A new report from the Australian Institute of Health and Welfare (AIHW) shows that 1.2 million Australian adults suffered from one or more conditions related to the heart, stroke or vascular disease in 2017-2018. Modifiable risk factors such as smoking, insufficient physical activity and uncontrolled high blood pressure put millions of people at risk.
Today’s release coincides with World Heart Day, the theme of which is â€œUse the Heart to Connectâ€. This year’s theme aims to improve equity, prevention and support within the community.
The report, Heart, Stroke, and Vascular Disease: Australian Facts, covers a range of heart disease, stroke and stroke subtypes, including their impact on different populations, for example, by socio-economic group, isolated areas, and Aboriginal and Torres Strait Islander peoples.
There were 58,700 acute coronary events (including heart attack and unstable angina) and 38,600 stroke events in people aged 25 and older in 2018, which equates to approximately 161 and 100 events per day , respectively.
Between 1980 and 2019, the number of deaths from cardiovascular disease decreased by 22%, from 55,800 to 42,300.
Although they still account for 25% of deaths in Australia, age-standardized death rates have fallen by three-quarters over the past 40 years, from 700 to 150 per 100,000 for men and from 452 to 107 per 100,000 for women.
During the same period, the number of stroke deaths decreased by 30%, from 12,100 to 8,400.
“These declines in deaths have been driven by a number of factors, including the reduction of certain risk factors, clinical research, improvements in detection and secondary prevention, and advances in treatment, care and prevention. management, â€said AIHW spokesperson Richard Juckes.
However, the wider impact of heart disease, stroke, and vascular disease on individuals and the healthcare system is substantial and is expected to increase in the future as the population ages. “
Richard Juckes, AIHW spokesperson
The report also shows that certain groups of the Australian population are more affected by cardiovascular disease. People living in lower socioeconomic areas had cardiovascular mortality rates 1.5 times higher than people living in higher socioeconomic areas (age-standardized rates of 158 and 106 percent 000 inhabitants).
Today’s release also includes an analysis of some cardiovascular risk factors: poor diet, insufficient physical activity, smoking, alcohol consumption, overweight (including obesity), uncontrolled high blood pressure, abnormal blood lipids and self-reported diabetes.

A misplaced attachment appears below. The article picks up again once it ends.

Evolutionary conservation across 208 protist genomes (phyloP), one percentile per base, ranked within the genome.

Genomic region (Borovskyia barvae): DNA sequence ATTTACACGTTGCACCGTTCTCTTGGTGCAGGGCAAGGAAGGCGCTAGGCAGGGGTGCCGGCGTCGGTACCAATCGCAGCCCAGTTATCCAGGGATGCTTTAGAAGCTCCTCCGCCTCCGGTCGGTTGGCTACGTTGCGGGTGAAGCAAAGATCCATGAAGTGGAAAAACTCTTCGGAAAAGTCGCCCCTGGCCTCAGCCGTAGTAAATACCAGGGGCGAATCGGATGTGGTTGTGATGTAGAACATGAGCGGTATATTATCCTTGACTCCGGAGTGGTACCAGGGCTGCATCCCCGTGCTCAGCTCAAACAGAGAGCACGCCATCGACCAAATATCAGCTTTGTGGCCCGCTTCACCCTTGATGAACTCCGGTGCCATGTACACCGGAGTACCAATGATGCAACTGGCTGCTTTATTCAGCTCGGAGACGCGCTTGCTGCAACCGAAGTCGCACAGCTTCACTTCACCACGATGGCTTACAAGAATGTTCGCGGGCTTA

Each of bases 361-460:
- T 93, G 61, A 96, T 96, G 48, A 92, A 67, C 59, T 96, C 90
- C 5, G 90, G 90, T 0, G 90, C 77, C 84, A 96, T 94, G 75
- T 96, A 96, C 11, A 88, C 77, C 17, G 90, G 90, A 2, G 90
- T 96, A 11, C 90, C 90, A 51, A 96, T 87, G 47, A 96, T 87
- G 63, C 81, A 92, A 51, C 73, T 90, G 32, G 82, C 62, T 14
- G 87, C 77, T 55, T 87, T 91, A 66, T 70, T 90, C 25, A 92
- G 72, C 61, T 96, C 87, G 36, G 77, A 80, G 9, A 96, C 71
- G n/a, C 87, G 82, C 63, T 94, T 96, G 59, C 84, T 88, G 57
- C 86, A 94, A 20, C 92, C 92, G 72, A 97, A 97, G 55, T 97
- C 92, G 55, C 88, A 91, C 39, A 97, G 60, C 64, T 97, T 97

The report brings together data from the Australian Bureau of Statistics National Health Surveys conducted between 2014-2015 and 2017-2018. This found that 1 in 3 (31%) adults had 2 of these risk factors in combination, while 57% had 3 or more risk factors, of which 3.6% had 5 or 6 risk factors. Men (62%) were more likely than women (50%) to have 3 or more risk factors in combination.
â€œRisk factors are behaviors or characteristics that increase the likelihood of developing a particular disease. The more risk factors a person has, the greater the risk of developing cardiovascular disease, including coronary heart disease, stroke or angina, is high, â€Mr. Juckes said.
This presents an increased risk of health problems, reduced life expectancy and death â€,
“Despite the risks adults face, substantial progress has been made in improving the cardiovascular health of Australians through prevention and treatment,” said Mr Juckes.
There were 327,000 emergency room presentations for cardiovascular disease in 2019-2020. The majority (43%) were classified as â€œemergencyâ€ and required care within 10 minutes.
Over 107 million prescriptions were dispensed through the Pharmaceutical Benefits Scheme (PBS) for cardiovascular drugs, representing one-third (35%) of all drugs prescribed in Australia in 2019-2020.
Today’s report expands on analysis from the Australian Burden of Disease Study 2018, which shows coronary heart disease continues to be the leading cause of the disease burden in Australia.
The AIHW thanks the Heart Foundation and its storytellers for their contribution to the report.
Australian Institute for Health and Welfare (AIHW)